‘Father of construction’ continues to build with passion
David M. Consunji is a “builder” first and foremost.
Although the 90-year-old construction magnate has successfully made a mark in the local real estate industry that he is now heralded as the father of contemporary construction industry, Consunji continues to stress that he is a builder, who derives satisfaction not from making money out of his projects, but from putting up structures and real things that brought real benefits to other people.
It was this passion that enabled Consunji to give the Philippine construction business a whole new meaning, transforming the industry from being just an occupation or a livelihood to a passion, a calling.
“One must love his work and be proud of it, and this, combined with hard work, will allow him to achieve skills and work quality,” says Consunji in an exclusive interview with Inquirer Property.
But what really tested his mettle and his dedication to be a builder happened when he was about to start his business: when he bought a one-bagger concrete mixer (sometime in 1949) for P500, as Consunji then believed that to be a builder, he must have a concrete mixer.
While the mixer was being refurbished, a prominent builder offered him P3,500 for the mixer, which was five times the value of what he originally paid. Though a tempting offer, Consunji decided to keep the mixer instead as this was his tool to build, adding that if he sold the mixer, he would only earn once and may miss out on the opportunities that lay in the future for him.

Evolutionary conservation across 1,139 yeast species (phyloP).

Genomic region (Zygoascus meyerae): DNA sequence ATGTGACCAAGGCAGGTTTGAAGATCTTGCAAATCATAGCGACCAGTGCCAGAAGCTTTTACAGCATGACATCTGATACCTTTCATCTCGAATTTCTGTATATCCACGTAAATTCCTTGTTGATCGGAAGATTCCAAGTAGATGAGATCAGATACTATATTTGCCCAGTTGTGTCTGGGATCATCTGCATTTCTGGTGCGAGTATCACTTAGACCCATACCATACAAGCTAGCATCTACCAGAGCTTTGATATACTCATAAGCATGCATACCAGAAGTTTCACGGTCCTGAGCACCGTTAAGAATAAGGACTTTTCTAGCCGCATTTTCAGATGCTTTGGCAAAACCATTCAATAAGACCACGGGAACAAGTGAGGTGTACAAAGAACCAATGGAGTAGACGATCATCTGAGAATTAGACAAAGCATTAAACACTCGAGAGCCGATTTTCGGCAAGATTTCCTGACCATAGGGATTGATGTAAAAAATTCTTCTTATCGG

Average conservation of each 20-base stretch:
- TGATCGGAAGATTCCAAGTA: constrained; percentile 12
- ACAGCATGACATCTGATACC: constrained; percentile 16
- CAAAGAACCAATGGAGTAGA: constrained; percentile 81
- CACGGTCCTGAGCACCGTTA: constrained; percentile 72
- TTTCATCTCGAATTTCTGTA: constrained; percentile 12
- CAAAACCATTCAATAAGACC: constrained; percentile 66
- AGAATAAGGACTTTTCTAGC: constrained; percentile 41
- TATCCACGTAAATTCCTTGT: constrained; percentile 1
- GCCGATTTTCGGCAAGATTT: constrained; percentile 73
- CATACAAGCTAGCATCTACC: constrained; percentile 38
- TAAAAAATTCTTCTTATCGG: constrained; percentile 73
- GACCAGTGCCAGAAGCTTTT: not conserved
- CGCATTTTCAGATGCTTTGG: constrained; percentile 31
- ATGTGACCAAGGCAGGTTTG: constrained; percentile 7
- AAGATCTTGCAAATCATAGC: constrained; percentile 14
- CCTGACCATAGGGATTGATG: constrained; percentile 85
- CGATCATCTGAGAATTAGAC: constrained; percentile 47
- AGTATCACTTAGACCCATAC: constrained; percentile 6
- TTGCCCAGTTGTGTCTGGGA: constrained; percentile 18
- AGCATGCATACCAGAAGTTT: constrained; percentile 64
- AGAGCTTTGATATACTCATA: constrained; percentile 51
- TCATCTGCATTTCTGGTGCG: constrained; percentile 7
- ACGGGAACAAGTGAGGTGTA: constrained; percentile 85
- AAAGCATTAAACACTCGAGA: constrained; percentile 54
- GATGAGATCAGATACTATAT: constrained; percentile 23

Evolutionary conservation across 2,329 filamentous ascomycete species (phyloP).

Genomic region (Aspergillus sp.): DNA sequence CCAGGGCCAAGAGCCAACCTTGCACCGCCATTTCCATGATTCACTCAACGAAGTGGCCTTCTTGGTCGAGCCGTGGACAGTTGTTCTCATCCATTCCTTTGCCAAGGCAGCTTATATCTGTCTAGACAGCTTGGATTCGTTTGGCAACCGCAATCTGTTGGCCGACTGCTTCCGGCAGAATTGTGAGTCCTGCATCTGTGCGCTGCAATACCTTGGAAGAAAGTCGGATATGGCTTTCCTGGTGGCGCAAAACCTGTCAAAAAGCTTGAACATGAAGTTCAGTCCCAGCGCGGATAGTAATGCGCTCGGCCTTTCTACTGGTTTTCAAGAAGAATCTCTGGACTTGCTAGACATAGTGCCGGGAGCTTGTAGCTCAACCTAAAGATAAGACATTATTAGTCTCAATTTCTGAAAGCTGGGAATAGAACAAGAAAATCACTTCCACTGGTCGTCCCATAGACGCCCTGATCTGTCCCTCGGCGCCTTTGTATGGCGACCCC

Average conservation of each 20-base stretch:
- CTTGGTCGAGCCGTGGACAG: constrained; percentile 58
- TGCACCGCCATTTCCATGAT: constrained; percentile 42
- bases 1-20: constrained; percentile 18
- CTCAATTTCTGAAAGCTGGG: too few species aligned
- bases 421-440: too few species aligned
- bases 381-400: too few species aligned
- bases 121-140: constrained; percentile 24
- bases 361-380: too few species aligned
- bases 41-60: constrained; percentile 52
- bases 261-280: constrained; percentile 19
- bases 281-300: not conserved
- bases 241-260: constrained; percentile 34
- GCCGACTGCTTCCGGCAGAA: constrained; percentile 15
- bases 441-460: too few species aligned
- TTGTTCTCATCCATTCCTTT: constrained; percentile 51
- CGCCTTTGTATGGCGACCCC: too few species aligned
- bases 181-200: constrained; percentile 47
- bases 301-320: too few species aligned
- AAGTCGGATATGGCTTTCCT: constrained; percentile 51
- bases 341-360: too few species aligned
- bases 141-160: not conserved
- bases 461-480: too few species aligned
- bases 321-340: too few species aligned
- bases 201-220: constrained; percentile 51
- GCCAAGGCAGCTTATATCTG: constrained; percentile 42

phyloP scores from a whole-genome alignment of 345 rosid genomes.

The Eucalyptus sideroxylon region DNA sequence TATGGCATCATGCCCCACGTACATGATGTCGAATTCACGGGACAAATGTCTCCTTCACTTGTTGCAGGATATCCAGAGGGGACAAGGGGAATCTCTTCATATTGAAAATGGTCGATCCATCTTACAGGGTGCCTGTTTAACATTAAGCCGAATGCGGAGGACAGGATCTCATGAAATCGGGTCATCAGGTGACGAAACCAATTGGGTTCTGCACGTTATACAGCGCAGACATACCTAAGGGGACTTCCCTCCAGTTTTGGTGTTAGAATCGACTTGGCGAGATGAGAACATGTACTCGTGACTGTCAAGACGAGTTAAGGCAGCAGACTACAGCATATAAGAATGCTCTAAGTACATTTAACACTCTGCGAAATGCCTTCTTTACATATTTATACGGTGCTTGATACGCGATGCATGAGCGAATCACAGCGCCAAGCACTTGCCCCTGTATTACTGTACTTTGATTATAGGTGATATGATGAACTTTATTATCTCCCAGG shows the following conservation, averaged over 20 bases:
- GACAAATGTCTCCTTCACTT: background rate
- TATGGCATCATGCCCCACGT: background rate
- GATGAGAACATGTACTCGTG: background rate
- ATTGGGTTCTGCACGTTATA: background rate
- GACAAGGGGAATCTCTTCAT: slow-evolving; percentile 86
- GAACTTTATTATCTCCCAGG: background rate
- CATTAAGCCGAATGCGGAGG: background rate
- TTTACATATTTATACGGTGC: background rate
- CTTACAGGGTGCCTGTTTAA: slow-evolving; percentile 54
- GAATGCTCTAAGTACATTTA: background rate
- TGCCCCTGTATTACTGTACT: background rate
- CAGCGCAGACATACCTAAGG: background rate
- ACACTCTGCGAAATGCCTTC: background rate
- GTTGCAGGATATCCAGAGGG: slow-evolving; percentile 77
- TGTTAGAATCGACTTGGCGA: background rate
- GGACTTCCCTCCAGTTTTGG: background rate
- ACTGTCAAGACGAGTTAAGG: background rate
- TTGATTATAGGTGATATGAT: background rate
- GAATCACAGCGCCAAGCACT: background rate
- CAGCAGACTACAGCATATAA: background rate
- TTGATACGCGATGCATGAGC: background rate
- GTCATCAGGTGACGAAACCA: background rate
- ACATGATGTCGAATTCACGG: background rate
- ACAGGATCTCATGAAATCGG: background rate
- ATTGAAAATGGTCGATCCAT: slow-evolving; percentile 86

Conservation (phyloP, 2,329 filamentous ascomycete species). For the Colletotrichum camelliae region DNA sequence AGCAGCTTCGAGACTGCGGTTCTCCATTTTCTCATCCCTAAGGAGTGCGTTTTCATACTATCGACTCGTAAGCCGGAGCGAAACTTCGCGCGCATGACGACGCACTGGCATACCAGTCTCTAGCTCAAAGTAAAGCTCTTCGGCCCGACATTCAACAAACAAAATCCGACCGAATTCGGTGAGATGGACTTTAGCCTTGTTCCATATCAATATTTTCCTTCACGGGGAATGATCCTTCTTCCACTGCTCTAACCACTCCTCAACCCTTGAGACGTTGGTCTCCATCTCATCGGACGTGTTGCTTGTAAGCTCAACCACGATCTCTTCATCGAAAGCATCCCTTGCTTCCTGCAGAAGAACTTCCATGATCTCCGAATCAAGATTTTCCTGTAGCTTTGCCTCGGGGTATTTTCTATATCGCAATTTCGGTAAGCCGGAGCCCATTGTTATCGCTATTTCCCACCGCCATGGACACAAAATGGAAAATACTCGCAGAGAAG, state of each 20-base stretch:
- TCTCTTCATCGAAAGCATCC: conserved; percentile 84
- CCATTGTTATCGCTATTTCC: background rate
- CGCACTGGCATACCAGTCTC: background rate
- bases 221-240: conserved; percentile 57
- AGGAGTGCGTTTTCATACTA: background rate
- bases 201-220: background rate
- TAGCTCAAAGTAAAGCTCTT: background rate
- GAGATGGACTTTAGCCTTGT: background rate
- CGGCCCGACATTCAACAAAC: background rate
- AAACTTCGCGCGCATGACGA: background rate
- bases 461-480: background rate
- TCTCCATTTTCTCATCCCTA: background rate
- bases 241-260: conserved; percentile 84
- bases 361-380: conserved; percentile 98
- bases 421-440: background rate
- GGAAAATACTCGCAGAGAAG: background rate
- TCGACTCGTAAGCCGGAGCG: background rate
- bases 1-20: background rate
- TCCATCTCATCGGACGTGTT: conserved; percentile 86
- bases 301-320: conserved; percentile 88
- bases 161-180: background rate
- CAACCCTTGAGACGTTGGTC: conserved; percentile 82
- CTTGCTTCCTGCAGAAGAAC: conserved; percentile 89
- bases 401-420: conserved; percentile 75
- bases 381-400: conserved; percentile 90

That was, according to Consunji, a defining moment because then, it was no longer a question of financial gains.
To quote his memoir: “To me, accepting [the] offer would have been like a violinist or a flutist selling his instrument—treating it like a commodity to buy and sell. And of course, that would be unthinkable for a genuine musician. The concrete mixer was my equivalent of a violin. It was the tool which formed the basis of my calling.”
Consunji recalls that prior to starting DM Consunji Inc., he apprenticed “for four months without pay to be a builder, gradually learning about real estate and land development.”
He credits his cousin Ricardo Consunji, who had 10 years of experience in the construction industry ahead of him, for teaching him the rudiments of the trade—how to make an estimate, how to make a summary of items of work for a project, how to prepare for a bid and how to manage the construction projects.
Following his apprenticeship at Sta. Clara Construction, Consunji took on several more jobs and headed numerous construction projects, and at the same time, taking on small projects independently.
By 1950, Consunji finally made a life-changing decision: to “do construction work on my own.”
During the early ’50s, the company, a sole proprietorship that started off as David M. Consunji Civil Engineer Contractor, has begun bidding and taking on contracts, the first of which was for a timekeeper’s booth of oil firm Stanvac (now known as ExxonMobil), to be followed with the construction of chicken houses for a government agency.
It was only in 1954 that the company was incorporated to become DM Consunji Inc., and the rest, as they say, is history.